Johanna Chisholm29 June 2022 16:48
Texas governor to hold presser on ‘Biden’s growing border crisis’
Texas Gov Greg Abbott is set to appear along the state’s southern border with Mexico, where his office says the Republican plans to address the Biden administration’s response to the country’s “growing border crisis”.
On Tuesday, just hours after 51 people had been found trapped inside a sweltering semitruck, marking what officials are calling the deadliest smuggling incident in US history, the Texas governor didn’t miss an opportunity to take a shot at the Democratic president’s migration policies.
“They are a result of his deadly open border policies,” tweeted Gov Abbott, laying the blame of the migrants’ deaths in San Antonio at the president’s feet.
In a statement on Tuesday, the commander-in-chief mourned the “tragic loss of human life” as “horrifying and heartbreaking”, before vowing to pursue human traffickers and smugglers.
“Exploiting vulnerable individuals for profit is shameful, as is political grandstanding around tragedy, and my administration will continue to do everything possible to stop human smugglers and traffickers from taking advantage of people who are seeking to enter the United States between ports of entry,” Mr Biden said in a statement.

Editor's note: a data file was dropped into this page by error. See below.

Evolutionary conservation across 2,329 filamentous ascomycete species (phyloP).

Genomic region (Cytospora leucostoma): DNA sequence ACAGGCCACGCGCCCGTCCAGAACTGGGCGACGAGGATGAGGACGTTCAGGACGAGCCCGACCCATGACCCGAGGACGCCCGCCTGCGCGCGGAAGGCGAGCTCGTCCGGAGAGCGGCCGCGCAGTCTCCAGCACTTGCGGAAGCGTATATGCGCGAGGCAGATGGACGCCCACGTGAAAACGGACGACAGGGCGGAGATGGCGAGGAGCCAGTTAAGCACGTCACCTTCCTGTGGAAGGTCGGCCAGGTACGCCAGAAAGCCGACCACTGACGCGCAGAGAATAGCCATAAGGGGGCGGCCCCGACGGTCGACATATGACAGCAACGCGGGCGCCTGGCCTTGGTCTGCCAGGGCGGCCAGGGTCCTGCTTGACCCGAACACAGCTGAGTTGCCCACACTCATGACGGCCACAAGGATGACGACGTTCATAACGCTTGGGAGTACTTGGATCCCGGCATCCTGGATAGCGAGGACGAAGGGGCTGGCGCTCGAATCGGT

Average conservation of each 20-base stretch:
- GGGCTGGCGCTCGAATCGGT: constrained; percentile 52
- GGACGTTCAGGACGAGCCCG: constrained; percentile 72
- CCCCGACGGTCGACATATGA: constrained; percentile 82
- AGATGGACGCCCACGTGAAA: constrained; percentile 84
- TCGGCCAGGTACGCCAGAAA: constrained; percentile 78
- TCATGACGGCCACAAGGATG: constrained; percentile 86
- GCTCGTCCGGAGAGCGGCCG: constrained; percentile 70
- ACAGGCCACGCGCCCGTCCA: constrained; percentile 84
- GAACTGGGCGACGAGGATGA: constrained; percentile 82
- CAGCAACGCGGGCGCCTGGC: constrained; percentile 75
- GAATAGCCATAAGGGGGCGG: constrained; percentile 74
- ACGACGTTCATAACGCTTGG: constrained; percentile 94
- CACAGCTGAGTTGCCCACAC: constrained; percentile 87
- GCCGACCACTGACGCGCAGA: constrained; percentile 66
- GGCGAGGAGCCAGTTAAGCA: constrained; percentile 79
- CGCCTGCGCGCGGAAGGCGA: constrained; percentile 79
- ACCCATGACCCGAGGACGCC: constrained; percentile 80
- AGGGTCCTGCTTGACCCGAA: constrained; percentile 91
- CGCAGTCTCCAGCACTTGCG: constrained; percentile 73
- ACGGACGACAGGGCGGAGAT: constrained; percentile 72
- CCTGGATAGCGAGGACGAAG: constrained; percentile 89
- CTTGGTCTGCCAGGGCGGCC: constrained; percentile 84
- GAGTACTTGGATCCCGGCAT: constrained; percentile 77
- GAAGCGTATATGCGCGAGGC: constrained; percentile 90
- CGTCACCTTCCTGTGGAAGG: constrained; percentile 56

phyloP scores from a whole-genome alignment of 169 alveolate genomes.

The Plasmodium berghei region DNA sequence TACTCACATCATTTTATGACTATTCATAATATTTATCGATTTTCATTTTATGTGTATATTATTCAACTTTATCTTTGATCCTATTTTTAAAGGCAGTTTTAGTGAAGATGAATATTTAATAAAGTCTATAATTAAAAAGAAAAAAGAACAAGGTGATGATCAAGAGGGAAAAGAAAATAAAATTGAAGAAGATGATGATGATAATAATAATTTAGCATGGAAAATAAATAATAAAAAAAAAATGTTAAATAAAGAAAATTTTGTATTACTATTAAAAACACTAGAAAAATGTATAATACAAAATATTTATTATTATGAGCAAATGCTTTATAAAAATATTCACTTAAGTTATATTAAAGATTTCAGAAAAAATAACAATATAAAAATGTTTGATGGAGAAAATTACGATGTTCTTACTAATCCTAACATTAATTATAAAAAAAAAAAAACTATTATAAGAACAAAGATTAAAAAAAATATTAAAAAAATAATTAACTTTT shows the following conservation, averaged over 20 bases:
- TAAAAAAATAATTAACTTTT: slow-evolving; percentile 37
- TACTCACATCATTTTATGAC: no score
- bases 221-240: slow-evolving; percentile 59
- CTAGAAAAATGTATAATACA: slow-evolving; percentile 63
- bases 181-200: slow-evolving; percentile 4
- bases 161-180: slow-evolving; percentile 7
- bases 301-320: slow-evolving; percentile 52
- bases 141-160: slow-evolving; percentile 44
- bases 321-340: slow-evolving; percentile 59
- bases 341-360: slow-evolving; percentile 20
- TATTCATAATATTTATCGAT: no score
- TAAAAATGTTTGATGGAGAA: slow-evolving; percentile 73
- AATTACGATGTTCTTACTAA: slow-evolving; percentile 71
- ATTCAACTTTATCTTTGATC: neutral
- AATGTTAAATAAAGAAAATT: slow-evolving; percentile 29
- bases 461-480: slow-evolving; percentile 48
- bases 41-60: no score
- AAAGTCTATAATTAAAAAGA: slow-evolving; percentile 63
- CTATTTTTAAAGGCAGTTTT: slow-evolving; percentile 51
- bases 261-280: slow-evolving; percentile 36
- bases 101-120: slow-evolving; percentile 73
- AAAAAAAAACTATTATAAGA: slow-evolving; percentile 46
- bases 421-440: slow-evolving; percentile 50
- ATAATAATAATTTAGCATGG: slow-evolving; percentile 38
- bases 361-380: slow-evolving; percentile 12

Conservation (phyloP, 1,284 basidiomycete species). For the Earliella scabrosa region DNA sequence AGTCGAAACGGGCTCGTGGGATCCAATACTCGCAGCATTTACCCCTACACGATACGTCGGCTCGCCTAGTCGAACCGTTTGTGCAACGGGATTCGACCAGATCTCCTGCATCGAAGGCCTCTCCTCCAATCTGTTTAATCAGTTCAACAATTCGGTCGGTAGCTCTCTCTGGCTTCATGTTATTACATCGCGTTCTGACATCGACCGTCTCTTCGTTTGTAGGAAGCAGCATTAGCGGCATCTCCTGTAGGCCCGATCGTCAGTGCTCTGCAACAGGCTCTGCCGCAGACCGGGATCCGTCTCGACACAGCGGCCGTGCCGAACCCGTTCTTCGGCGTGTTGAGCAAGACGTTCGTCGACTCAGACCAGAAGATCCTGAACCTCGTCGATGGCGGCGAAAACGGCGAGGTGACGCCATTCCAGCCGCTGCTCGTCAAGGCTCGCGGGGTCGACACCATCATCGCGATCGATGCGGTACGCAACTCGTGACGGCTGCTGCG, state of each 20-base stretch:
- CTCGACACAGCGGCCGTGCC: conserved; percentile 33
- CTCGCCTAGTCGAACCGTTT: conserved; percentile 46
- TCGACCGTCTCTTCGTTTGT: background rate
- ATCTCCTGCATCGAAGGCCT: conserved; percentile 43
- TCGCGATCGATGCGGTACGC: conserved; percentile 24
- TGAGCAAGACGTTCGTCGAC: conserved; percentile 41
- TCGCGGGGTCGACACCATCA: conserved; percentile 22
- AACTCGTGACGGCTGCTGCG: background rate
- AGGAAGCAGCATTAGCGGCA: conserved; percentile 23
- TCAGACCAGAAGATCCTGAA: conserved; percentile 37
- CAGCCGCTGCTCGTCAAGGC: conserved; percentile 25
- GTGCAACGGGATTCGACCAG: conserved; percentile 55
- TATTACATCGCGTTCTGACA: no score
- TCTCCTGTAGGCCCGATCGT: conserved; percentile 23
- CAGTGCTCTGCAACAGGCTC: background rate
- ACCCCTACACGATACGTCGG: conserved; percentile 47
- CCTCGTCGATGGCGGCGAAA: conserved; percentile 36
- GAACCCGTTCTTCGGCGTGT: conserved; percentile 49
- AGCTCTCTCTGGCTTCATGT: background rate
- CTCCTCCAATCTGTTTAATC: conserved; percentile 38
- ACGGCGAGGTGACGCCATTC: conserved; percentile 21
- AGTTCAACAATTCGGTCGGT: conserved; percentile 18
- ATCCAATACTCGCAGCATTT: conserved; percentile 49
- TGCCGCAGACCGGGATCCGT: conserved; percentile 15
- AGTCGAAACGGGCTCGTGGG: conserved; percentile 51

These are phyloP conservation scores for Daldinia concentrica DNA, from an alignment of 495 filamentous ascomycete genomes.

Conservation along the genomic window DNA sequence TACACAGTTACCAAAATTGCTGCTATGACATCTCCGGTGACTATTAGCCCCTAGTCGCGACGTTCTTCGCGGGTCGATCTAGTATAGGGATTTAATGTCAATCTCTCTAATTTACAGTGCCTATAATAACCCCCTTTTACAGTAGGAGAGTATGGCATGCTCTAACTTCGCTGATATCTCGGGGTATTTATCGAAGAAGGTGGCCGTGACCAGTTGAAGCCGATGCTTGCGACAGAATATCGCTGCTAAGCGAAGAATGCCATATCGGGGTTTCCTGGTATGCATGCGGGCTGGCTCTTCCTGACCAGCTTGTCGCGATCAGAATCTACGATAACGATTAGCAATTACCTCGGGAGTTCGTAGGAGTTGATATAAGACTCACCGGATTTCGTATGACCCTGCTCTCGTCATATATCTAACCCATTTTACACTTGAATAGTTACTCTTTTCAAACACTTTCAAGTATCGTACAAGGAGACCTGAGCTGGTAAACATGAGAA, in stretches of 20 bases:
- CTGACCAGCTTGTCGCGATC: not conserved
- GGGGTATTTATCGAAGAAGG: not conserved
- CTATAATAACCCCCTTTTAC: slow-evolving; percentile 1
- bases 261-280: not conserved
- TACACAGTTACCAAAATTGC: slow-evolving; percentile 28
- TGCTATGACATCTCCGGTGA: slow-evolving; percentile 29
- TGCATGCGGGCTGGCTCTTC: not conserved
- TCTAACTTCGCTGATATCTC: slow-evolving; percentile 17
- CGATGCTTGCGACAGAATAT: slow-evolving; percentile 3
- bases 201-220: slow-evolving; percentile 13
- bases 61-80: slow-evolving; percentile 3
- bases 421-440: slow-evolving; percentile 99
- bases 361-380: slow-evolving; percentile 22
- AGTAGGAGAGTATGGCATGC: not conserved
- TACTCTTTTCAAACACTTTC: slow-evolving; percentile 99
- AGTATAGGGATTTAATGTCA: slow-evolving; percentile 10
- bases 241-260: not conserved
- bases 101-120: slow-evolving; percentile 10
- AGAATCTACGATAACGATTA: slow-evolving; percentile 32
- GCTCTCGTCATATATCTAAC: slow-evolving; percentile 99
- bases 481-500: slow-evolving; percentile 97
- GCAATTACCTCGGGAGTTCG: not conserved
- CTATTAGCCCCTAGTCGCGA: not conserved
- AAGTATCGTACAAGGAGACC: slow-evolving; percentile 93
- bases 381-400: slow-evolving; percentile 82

Mr Abbott is expected to begin his address at 2pm CT/3pm ET.
Johanna Chisholm29 June 2022 15:50
‘51 flowers’: Residents and activists hold vigil to commemorate the dead migrants
Carlos Eduardo Espina, a 23-year-old nonprofit director, activist, and aspiring lawyer, helped organise a vigil in Pearsall Park in San Antonio, closeby to where 51 bodies were uncovered from a sweltering tractor-trailer on Monday night.
The Tuesday night memorial was attended by Mr Espina, who shared video footage of the flower-laying ceremony on his social media channels, alongside at least 50 other local residents wanting to pay their respects to the dozens of people who had died in what’s being descried as the deadliest smuggling incident in US history.
“I’m heartbroken because it’s a tragedy, but at the same time I wasn’t surprised,” Mr Espina, who was born in Montevideo to a Uruguayan father and a Mexican mother, but immigrated to Texas when he was five years old, told the Austin American-Statesman. “It’s devastating to see that this continues to happen and understand that this is going to continue to happen if there are no changes to the politics in Latin America and here in the United States.”
The 23-year-old describes himself as an activist on his website who works to uplift the immigrant community through social media content, community organising, and charitable causes. On Tuesday night, that activism took the form of laying 51 long-stem red roses on the ground at the park to pay tribute, and leave a physical reminder, of the 51 people who had their lives tragically cut short this week.
“Leaving flowers for each of the 51 deceased migrants in San Antonio,” the caption to the video read, while the young migrant activist slowly counted out each rose – in Spanish – to 51.
Johanna Chisholm29 June 2022 15:29